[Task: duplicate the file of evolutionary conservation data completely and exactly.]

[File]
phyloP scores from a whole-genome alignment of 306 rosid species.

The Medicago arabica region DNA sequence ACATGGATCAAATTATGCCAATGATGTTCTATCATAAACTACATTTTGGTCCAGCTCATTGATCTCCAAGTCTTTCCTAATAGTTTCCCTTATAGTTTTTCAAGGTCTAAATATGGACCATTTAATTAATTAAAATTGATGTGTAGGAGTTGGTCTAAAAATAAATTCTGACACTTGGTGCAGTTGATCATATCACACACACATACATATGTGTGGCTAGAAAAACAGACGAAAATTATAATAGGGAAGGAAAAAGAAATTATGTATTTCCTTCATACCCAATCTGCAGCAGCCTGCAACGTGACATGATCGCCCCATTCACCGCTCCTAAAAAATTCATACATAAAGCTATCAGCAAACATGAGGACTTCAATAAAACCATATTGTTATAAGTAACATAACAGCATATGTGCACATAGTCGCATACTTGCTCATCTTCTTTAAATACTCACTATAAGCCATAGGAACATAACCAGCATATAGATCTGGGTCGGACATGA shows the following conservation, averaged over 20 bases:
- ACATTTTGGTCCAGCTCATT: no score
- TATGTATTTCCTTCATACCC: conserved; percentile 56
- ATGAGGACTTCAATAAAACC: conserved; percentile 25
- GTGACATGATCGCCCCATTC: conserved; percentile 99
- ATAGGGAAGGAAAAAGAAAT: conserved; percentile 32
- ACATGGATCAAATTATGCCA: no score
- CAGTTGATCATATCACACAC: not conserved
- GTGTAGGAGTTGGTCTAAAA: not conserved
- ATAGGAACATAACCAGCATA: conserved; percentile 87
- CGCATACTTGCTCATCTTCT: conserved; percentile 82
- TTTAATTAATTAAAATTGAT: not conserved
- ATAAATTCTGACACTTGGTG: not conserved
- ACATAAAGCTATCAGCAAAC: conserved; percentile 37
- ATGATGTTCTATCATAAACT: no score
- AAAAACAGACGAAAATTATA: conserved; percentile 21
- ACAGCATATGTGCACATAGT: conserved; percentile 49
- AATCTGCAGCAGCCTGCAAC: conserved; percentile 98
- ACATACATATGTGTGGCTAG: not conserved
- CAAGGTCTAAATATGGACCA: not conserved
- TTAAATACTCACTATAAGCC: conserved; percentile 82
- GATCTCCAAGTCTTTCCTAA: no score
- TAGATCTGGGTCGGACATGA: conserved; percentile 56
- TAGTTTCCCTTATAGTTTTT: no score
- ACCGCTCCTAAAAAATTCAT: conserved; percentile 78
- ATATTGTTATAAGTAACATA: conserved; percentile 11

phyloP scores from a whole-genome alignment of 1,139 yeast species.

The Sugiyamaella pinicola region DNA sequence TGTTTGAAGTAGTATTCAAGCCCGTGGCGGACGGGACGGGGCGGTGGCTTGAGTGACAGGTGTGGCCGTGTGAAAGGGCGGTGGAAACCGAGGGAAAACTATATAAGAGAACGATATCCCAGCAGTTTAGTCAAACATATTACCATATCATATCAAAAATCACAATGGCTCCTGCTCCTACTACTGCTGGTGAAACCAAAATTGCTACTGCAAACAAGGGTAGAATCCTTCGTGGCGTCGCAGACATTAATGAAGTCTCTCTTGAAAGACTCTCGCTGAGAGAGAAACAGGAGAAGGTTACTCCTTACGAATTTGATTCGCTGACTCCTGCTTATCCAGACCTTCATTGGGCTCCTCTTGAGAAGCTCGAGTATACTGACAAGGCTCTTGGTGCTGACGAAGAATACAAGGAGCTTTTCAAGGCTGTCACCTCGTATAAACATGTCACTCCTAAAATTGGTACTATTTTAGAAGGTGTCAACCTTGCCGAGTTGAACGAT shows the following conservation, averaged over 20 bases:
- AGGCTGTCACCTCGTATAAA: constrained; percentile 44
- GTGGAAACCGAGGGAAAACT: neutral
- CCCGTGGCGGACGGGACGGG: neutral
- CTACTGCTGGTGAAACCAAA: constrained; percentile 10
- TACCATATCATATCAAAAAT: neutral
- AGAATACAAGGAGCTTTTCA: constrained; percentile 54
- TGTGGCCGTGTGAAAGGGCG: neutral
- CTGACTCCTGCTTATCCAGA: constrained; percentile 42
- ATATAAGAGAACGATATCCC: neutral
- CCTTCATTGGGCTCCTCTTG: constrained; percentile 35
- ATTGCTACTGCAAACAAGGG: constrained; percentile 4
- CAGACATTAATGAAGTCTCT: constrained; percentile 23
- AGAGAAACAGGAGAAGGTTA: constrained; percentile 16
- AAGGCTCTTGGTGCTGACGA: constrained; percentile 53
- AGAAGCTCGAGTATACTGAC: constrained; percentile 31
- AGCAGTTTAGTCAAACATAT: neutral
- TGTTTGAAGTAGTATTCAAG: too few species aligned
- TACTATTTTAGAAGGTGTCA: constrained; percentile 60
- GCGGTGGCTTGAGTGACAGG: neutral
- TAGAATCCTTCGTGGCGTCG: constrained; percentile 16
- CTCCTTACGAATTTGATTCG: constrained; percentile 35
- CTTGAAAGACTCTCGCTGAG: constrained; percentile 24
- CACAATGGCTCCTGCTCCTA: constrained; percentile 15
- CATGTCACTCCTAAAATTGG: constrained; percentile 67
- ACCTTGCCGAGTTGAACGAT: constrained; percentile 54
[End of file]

phyloP scores from a whole-genome alignment of 306 rosid species.

The Medicago arabica region DNA sequence ACATGGATCAAATTATGCCAATGATGTTCTATCATAAACTACATTTTGGTCCAGCTCATTGATCTCCAAGTCTTTCCTAATAGTTTCCCTTATAGTTTTTCAAGGTCTAAATATGGACCATTTAATTAATTAAAATTGATGTGTAGGAGTTGGTCTAAAAATAAATTCTGACACTTGGTGCAGTTGATCATATCACACACACATACATATGTGTGGCTAGAAAAACAGACGAAAATTATAATAGGGAAGGAAAAAGAAATTATGTATTTCCTTCATACCCAATCTGCAGCAGCCTGCAACGTGACATGATCGCCCCATTCACCGCTCCTAAAAAATTCATACATAAAGCTATCAGCAAACATGAGGACTTCAATAAAACCATATTGTTATAAGTAACATAACAGCATATGTGCACATAGTCGCATACTTGCTCATCTTCTTTAAATACTCACTATAAGCCATAGGAACATAACCAGCATATAGATCTGGGTCGGACATGA shows the following conservation, averaged over 20 bases:
- ACATTTTGGTCCAGCTCATT: no score
- TATGTATTTCCTTCATACCC: conserved; percentile 56
- ATGAGGACTTCAATAAAACC: conserved; percentile 25
- GTGACATGATCGCCCCATTC: conserved; percentile 99
- ATAGGGAAGGAAAAAGAAAT: conserved; percentile 32
- ACATGGATCAAATTATGCCA: no score
- CAGTTGATCATATCACACAC: not conserved
- GTGTAGGAGTTGGTCTAAAA: not conserved
- ATAGGAACATAACCAGCATA: conserved; percentile 87
- CGCATACTTGCTCATCTTCT: conserved; percentile 82
- TTTAATTAATTAAAATTGAT: not conserved
- ATAAATTCTGACACTTGGTG: not conserved
- ACATAAAGCTATCAGCAAAC: conserved; percentile 37
- ATGATGTTCTATCATAAACT: no score
- AAAAACAGACGAAAATTATA: conserved; percentile 21
- ACAGCATATGTGCACATAGT: conserved; percentile 49
- AATCTGCAGCAGCCTGCAAC: conserved; percentile 98
- ACATACATATGTGTGGCTAG: not conserved
- CAAGGTCTAAATATGGACCA: not conserved
- TTAAATACTCACTATAAGCC: conserved; percentile 82
- GATCTCCAAGTCTTTCCTAA: no score
- TAGATCTGGGTCGGACATGA: conserved; percentile 56
- TAGTTTCCCTTATAGTTTTT: no score
- ACCGCTCCTAAAAAATTCAT: conserved; percentile 78
- ATATTGTTATAAGTAACATA: conserved; percentile 11

phyloP scores from a whole-genome alignment of 1,139 yeast species.

The Sugiyamaella pinicola region DNA sequence TGTTTGAAGTAGTATTCAAGCCCGTGGCGGACGGGACGGGGCGGTGGCTTGAGTGACAGGTGTGGCCGTGTGAAAGGGCGGTGGAAACCGAGGGAAAACTATATAAGAGAACGATATCCCAGCAGTTTAGTCAAACATATTACCATATCATATCAAAAATCACAATGGCTCCTGCTCCTACTACTGCTGGTGAAACCAAAATTGCTACTGCAAACAAGGGTAGAATCCTTCGTGGCGTCGCAGACATTAATGAAGTCTCTCTTGAAAGACTCTCGCTGAGAGAGAAACAGGAGAAGGTTACTCCTTACGAATTTGATTCGCTGACTCCTGCTTATCCAGACCTTCATTGGGCTCCTCTTGAGAAGCTCGAGTATACTGACAAGGCTCTTGGTGCTGACGAAGAATACAAGGAGCTTTTCAAGGCTGTCACCTCGTATAAACATGTCACTCCTAAAATTGGTACTATTTTAGAAGGTGTCAACCTTGCCGAGTTGAACGAT shows the following conservation, averaged over 20 bases:
- AGGCTGTCACCTCGTATAAA: constrained; percentile 44
- GTGGAAACCGAGGGAAAACT: neutral
- CCCGTGGCGGACGGGACGGG: neutral
- CTACTGCTGGTGAAACCAAA: constrained; percentile 10
- TACCATATCATATCAAAAAT: neutral
- AGAATACAAGGAGCTTTTCA: constrained; percentile 54
- TGTGGCCGTGTGAAAGGGCG: neutral
- CTGACTCCTGCTTATCCAGA: constrained; percentile 42
- ATATAAGAGAACGATATCCC: neutral
- CCTTCATTGGGCTCCTCTTG: constrained; percentile 35
- ATTGCTACTGCAAACAAGGG: constrained; percentile 4
- CAGACATTAATGAAGTCTCT: constrained; percentile 23
- AGAGAAACAGGAGAAGGTTA: constrained; percentile 16
- AAGGCTCTTGGTGCTGACGA: constrained; percentile 53
- AGAAGCTCGAGTATACTGAC: constrained; percentile 31
- AGCAGTTTAGTCAAACATAT: neutral
- TGTTTGAAGTAGTATTCAAG: too few species aligned
- TACTATTTTAGAAGGTGTCA: constrained; percentile 60
- GCGGTGGCTTGAGTGACAGG: neutral
- TAGAATCCTTCGTGGCGTCG: constrained; percentile 16
- CTCCTTACGAATTTGATTCG: constrained; percentile 35
- CTTGAAAGACTCTCGCTGAG: constrained; percentile 24
- CACAATGGCTCCTGCTCCTA: constrained; percentile 15
- CATGTCACTCCTAAAATTGG: constrained; percentile 67
- ACCTTGCCGAGTTGAACGAT: constrained; percentile 54